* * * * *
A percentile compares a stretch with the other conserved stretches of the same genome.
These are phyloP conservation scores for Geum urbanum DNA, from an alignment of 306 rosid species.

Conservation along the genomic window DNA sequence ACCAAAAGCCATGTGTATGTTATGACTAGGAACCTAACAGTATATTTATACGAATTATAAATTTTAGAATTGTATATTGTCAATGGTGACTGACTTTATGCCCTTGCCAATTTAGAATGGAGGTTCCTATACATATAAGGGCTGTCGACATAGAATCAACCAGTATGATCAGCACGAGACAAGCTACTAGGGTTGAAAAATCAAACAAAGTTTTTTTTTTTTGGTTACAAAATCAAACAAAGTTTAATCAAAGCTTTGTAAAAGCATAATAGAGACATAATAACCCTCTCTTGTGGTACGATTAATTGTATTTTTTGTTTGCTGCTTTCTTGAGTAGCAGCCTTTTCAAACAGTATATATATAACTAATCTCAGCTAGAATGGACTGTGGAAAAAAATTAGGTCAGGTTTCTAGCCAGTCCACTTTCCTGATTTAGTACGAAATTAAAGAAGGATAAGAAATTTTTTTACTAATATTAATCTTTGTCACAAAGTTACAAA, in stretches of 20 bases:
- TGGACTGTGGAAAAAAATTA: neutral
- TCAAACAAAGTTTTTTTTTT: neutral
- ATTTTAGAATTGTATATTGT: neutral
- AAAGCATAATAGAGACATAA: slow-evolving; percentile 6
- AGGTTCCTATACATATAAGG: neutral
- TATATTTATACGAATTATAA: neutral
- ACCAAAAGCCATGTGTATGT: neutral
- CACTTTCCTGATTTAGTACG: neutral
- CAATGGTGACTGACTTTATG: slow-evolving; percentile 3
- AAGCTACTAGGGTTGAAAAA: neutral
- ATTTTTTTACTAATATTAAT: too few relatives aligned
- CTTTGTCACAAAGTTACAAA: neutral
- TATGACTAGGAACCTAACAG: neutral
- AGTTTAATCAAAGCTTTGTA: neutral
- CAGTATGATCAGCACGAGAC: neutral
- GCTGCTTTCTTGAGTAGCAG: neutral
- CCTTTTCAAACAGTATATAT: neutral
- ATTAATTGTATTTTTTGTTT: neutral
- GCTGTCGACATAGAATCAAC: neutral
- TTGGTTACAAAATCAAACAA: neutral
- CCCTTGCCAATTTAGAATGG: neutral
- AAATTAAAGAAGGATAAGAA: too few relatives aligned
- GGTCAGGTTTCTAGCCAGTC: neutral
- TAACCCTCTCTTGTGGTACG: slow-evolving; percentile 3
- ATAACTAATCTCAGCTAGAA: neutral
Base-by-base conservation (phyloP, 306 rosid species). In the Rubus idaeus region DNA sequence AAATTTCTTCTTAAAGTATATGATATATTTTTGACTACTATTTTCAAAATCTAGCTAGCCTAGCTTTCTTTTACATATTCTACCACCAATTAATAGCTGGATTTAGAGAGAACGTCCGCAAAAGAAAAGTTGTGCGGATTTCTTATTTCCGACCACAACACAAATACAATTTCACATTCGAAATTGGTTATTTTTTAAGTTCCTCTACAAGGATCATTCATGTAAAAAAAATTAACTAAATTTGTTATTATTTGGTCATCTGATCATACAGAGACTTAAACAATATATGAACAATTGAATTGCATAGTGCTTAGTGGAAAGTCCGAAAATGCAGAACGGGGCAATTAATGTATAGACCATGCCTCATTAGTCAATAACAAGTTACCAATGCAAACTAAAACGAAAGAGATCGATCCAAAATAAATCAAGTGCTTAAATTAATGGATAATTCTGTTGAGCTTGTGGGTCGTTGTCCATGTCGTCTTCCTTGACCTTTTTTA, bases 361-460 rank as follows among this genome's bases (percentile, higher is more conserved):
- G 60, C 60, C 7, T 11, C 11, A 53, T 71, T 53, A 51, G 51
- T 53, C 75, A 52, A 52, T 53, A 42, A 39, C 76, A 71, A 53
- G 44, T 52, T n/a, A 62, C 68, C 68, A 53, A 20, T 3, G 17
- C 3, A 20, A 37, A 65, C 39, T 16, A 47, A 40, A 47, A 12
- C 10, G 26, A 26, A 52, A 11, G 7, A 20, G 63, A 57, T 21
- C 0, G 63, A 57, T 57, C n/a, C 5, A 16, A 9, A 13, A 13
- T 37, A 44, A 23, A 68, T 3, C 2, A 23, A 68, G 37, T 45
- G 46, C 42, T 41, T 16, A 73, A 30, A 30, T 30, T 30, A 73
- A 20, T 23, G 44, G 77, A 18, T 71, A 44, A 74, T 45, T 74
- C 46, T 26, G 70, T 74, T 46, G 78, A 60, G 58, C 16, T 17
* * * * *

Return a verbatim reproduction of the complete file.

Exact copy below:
A percentile compares a stretch with the other conserved stretches of the same genome.
These are phyloP conservation scores for Geum urbanum DNA, from an alignment of 306 rosid species.

Conservation along the genomic window DNA sequence ACCAAAAGCCATGTGTATGTTATGACTAGGAACCTAACAGTATATTTATACGAATTATAAATTTTAGAATTGTATATTGTCAATGGTGACTGACTTTATGCCCTTGCCAATTTAGAATGGAGGTTCCTATACATATAAGGGCTGTCGACATAGAATCAACCAGTATGATCAGCACGAGACAAGCTACTAGGGTTGAAAAATCAAACAAAGTTTTTTTTTTTTGGTTACAAAATCAAACAAAGTTTAATCAAAGCTTTGTAAAAGCATAATAGAGACATAATAACCCTCTCTTGTGGTACGATTAATTGTATTTTTTGTTTGCTGCTTTCTTGAGTAGCAGCCTTTTCAAACAGTATATATATAACTAATCTCAGCTAGAATGGACTGTGGAAAAAAATTAGGTCAGGTTTCTAGCCAGTCCACTTTCCTGATTTAGTACGAAATTAAAGAAGGATAAGAAATTTTTTTACTAATATTAATCTTTGTCACAAAGTTACAAA, in stretches of 20 bases:
- TGGACTGTGGAAAAAAATTA: neutral
- TCAAACAAAGTTTTTTTTTT: neutral
- ATTTTAGAATTGTATATTGT: neutral
- AAAGCATAATAGAGACATAA: slow-evolving; percentile 6
- AGGTTCCTATACATATAAGG: neutral
- TATATTTATACGAATTATAA: neutral
- ACCAAAAGCCATGTGTATGT: neutral
- CACTTTCCTGATTTAGTACG: neutral
- CAATGGTGACTGACTTTATG: slow-evolving; percentile 3
- AAGCTACTAGGGTTGAAAAA: neutral
- ATTTTTTTACTAATATTAAT: too few relatives aligned
- CTTTGTCACAAAGTTACAAA: neutral
- TATGACTAGGAACCTAACAG: neutral
- AGTTTAATCAAAGCTTTGTA: neutral
- CAGTATGATCAGCACGAGAC: neutral
- GCTGCTTTCTTGAGTAGCAG: neutral
- CCTTTTCAAACAGTATATAT: neutral
- ATTAATTGTATTTTTTGTTT: neutral
- GCTGTCGACATAGAATCAAC: neutral
- TTGGTTACAAAATCAAACAA: neutral
- CCCTTGCCAATTTAGAATGG: neutral
- AAATTAAAGAAGGATAAGAA: too few relatives aligned
- GGTCAGGTTTCTAGCCAGTC: neutral
- TAACCCTCTCTTGTGGTACG: slow-evolving; percentile 3
- ATAACTAATCTCAGCTAGAA: neutral
Base-by-base conservation (phyloP, 306 rosid species). In the Rubus idaeus region DNA sequence AAATTTCTTCTTAAAGTATATGATATATTTTTGACTACTATTTTCAAAATCTAGCTAGCCTAGCTTTCTTTTACATATTCTACCACCAATTAATAGCTGGATTTAGAGAGAACGTCCGCAAAAGAAAAGTTGTGCGGATTTCTTATTTCCGACCACAACACAAATACAATTTCACATTCGAAATTGGTTATTTTTTAAGTTCCTCTACAAGGATCATTCATGTAAAAAAAATTAACTAAATTTGTTATTATTTGGTCATCTGATCATACAGAGACTTAAACAATATATGAACAATTGAATTGCATAGTGCTTAGTGGAAAGTCCGAAAATGCAGAACGGGGCAATTAATGTATAGACCATGCCTCATTAGTCAATAACAAGTTACCAATGCAAACTAAAACGAAAGAGATCGATCCAAAATAAATCAAGTGCTTAAATTAATGGATAATTCTGTTGAGCTTGTGGGTCGTTGTCCATGTCGTCTTCCTTGACCTTTTTTA, bases 361-460 rank as follows among this genome's bases (percentile, higher is more conserved):
- G 60, C 60, C 7, T 11, C 11, A 53, T 71, T 53, A 51, G 51
- T 53, C 75, A 52, A 52, T 53, A 42, A 39, C 76, A 71, A 53
- G 44, T 52, T n/a, A 62, C 68, C 68, A 53, A 20, T 3, G 17
- C 3, A 20, A 37, A 65, C 39, T 16, A 47, A 40, A 47, A 12
- C 10, G 26, A 26, A 52, A 11, G 7, A 20, G 63, A 57, T 21
- C 0, G 63, A 57, T 57, C n/a, C 5, A 16, A 9, A 13, A 13
- T 37, A 44, A 23, A 68, T 3, C 2, A 23, A 68, G 37, T 45
- G 46, C 42, T 41, T 16, A 73, A 30, A 30, T 30, T 30, A 73
- A 20, T 23, G 44, G 77, A 18, T 71, A 44, A 74, T 45, T 74
- C 46, T 26, G 70, T 74, T 46, G 78, A 60, G 58, C 16, T 17